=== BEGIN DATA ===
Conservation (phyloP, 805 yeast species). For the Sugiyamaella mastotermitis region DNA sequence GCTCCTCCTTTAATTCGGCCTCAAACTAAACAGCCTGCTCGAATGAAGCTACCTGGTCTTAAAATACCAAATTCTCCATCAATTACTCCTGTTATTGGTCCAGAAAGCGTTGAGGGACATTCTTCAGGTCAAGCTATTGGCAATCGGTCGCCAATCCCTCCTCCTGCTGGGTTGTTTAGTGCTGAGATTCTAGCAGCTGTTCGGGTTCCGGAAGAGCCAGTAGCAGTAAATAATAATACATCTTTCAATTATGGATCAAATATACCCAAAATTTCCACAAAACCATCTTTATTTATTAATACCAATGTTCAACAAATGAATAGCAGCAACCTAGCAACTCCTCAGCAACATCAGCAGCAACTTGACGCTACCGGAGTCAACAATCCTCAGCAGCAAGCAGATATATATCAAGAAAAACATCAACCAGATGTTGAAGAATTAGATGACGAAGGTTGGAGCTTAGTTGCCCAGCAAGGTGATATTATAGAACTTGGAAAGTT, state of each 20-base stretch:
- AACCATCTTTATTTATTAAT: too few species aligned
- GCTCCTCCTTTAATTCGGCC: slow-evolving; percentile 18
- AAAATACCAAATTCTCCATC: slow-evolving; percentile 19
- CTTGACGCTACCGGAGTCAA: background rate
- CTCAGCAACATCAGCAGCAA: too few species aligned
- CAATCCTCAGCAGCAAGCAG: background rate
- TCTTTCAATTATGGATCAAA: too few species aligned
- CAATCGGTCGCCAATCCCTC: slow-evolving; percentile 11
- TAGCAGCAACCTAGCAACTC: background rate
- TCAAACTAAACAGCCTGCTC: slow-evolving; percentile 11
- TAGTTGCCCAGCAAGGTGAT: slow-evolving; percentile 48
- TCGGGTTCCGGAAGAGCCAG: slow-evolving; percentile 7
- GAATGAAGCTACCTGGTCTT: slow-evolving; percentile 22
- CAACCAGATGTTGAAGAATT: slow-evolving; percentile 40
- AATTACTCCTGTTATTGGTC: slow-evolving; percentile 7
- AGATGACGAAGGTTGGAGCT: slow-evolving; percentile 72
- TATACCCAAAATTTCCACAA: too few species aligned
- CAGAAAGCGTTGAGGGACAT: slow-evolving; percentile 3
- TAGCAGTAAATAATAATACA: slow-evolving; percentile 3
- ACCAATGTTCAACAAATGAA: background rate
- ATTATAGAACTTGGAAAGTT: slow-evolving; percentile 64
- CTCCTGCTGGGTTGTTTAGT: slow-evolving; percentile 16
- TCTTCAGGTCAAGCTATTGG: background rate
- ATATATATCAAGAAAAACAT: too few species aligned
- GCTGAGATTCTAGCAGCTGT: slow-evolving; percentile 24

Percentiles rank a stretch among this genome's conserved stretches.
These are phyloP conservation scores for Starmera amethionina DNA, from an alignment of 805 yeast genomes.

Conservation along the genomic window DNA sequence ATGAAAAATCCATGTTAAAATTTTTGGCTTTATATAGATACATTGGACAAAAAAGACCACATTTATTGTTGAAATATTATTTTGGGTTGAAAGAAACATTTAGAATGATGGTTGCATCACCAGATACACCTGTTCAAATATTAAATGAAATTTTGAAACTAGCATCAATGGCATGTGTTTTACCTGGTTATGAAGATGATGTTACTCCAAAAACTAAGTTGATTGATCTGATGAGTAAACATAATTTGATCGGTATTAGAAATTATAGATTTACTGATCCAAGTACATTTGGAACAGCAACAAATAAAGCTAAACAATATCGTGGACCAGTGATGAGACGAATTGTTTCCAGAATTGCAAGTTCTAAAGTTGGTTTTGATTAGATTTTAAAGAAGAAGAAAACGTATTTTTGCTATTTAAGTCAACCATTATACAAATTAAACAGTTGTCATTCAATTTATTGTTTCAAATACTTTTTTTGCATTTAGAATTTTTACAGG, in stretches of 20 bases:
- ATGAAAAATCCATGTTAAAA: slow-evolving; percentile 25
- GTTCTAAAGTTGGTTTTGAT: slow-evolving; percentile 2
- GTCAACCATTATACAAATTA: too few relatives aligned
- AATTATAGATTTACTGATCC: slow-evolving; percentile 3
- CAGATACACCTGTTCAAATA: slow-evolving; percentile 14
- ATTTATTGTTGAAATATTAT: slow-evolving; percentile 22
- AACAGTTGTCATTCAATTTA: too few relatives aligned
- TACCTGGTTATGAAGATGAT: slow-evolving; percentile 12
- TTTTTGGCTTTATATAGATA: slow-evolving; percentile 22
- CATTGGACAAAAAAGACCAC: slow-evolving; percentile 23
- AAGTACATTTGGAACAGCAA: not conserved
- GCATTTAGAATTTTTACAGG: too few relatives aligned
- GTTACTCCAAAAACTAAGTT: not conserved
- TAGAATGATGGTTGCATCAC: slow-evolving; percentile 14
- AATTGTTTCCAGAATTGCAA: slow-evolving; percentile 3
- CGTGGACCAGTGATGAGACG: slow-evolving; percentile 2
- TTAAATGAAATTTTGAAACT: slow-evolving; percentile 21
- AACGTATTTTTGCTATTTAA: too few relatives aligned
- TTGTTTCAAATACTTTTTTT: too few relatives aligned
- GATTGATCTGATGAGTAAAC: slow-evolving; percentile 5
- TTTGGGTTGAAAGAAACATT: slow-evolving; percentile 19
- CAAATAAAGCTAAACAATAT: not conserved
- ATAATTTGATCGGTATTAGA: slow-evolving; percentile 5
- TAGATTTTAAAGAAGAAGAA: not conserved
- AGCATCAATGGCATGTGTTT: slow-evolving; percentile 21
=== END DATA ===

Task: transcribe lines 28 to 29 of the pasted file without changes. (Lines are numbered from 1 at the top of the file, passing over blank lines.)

These are phyloP conservation scores for Starmera amethionina DNA, from an alignment of 805 yeast genomes.

Conservation along the genomic window DNA sequence ATGAAAAATCCATGTTAAAATTTTTGGCTTTATATAGATACATTGGACAAAAAAGACCACATTTATTGTTGAAATATTATTTTGGGTTGAAAGAAACATTTAGAATGATGGTTGCATCACCAGATACACCTGTTCAAATATTAAATGAAATTTTGAAACTAGCATCAATGGCATGTGTTTTACCTGGTTATGAAGATGATGTTACTCCAAAAACTAAGTTGATTGATCTGATGAGTAAACATAATTTGATCGGTATTAGAAATTATAGATTTACTGATCCAAGTACATTTGGAACAGCAACAAATAAAGCTAAACAATATCGTGGACCAGTGATGAGACGAATTGTTTCCAGAATTGCAAGTTCTAAAGTTGGTTTTGATTAGATTTTAAAGAAGAAGAAAACGTATTTTTGCTATTTAAGTCAACCATTATACAAATTAAACAGTTGTCATTCAATTTATTGTTTCAAATACTTTTTTTGCATTTAGAATTTTTACAGG, in stretches of 20 bases: